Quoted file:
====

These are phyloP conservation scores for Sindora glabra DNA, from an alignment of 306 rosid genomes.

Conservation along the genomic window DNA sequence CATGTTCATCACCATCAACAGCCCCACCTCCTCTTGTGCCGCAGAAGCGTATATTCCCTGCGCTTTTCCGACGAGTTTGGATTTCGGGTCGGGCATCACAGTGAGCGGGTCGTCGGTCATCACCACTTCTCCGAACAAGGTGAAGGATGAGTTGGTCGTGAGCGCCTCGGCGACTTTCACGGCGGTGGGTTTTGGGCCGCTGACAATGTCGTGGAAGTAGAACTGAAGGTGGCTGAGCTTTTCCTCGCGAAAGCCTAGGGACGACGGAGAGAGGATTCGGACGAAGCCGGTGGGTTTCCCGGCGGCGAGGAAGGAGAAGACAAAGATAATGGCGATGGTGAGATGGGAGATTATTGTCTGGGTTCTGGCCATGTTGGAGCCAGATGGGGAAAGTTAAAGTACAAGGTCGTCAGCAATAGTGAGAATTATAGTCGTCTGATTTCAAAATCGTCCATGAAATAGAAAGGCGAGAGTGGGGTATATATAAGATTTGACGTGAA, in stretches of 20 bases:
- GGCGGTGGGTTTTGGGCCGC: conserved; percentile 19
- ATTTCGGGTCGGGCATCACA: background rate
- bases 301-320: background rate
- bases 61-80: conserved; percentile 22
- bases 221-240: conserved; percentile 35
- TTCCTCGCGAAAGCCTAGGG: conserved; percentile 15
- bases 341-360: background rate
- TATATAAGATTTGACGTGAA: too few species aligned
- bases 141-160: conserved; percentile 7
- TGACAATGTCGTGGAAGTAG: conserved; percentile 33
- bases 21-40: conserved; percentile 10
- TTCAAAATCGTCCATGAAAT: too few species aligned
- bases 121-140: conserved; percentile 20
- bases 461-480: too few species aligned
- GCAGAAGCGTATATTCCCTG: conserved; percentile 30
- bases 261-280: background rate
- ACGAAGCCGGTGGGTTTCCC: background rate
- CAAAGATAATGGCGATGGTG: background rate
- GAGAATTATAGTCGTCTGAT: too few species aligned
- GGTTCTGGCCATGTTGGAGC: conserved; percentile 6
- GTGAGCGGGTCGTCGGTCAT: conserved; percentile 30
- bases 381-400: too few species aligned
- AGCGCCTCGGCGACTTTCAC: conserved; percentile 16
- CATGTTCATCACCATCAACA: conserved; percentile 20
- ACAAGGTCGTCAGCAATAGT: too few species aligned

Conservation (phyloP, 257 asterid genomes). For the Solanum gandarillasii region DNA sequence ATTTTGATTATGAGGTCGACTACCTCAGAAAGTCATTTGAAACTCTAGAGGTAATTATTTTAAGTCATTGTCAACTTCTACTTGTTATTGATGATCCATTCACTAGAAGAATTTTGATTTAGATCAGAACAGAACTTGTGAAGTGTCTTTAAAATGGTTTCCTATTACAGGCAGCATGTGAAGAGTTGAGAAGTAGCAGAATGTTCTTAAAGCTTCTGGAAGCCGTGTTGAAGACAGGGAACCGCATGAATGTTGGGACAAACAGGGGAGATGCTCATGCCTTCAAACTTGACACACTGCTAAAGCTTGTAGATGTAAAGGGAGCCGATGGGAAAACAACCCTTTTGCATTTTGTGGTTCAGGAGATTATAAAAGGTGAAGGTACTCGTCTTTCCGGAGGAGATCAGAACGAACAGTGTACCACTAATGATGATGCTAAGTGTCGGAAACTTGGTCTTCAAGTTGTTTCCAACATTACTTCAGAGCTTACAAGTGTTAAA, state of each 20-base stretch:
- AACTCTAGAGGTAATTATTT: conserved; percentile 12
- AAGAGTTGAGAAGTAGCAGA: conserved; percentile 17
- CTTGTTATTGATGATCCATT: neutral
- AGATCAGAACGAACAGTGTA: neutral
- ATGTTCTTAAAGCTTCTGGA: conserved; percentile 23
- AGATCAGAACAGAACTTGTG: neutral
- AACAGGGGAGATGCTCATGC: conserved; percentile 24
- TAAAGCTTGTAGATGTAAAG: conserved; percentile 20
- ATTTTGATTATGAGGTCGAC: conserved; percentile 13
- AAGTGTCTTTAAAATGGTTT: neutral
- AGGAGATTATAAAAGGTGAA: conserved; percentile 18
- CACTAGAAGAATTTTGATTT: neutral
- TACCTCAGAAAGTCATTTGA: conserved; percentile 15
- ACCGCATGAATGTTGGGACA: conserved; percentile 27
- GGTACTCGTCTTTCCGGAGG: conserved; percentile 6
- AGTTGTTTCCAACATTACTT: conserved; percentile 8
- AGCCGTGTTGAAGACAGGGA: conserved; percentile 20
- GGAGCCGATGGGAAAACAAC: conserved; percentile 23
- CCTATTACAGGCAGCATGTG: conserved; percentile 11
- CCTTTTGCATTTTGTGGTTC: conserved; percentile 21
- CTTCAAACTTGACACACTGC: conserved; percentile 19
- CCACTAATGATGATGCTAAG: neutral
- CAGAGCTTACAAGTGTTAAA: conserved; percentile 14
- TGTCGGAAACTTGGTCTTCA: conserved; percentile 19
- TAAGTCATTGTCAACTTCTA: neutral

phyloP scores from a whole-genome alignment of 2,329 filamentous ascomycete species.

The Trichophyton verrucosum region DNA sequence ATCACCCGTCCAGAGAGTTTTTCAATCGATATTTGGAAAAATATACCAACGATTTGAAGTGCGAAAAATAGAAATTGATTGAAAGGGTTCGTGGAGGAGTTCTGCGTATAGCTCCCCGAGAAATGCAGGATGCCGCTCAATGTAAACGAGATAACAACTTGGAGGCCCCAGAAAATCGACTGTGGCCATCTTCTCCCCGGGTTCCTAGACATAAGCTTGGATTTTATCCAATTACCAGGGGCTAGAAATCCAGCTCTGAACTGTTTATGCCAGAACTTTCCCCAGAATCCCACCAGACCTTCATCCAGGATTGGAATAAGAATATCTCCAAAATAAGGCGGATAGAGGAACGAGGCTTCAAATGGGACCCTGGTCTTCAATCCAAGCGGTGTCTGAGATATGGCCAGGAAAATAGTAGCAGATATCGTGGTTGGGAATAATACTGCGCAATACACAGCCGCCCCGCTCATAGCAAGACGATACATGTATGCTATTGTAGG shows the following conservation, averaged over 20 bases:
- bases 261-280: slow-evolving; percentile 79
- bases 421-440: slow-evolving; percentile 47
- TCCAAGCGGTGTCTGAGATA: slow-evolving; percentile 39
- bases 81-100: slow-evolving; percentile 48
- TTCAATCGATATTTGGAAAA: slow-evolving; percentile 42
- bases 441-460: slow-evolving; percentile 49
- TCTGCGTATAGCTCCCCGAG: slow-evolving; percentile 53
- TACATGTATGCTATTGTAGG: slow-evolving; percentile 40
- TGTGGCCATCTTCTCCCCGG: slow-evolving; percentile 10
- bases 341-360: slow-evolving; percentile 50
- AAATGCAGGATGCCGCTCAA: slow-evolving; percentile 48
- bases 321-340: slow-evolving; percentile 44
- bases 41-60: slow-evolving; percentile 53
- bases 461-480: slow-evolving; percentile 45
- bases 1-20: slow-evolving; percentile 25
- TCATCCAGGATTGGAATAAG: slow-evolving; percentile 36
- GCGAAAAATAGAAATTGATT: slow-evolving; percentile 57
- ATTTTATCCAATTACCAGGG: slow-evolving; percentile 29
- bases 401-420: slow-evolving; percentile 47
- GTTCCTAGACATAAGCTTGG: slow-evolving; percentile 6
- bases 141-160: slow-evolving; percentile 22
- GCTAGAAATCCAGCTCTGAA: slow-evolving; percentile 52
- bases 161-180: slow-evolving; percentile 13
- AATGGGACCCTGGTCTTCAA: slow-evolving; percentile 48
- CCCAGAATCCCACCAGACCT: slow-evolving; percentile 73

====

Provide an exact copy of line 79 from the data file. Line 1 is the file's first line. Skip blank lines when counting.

- AATGGGACCCTGGTCTTCAA: slow-evolving; percentile 48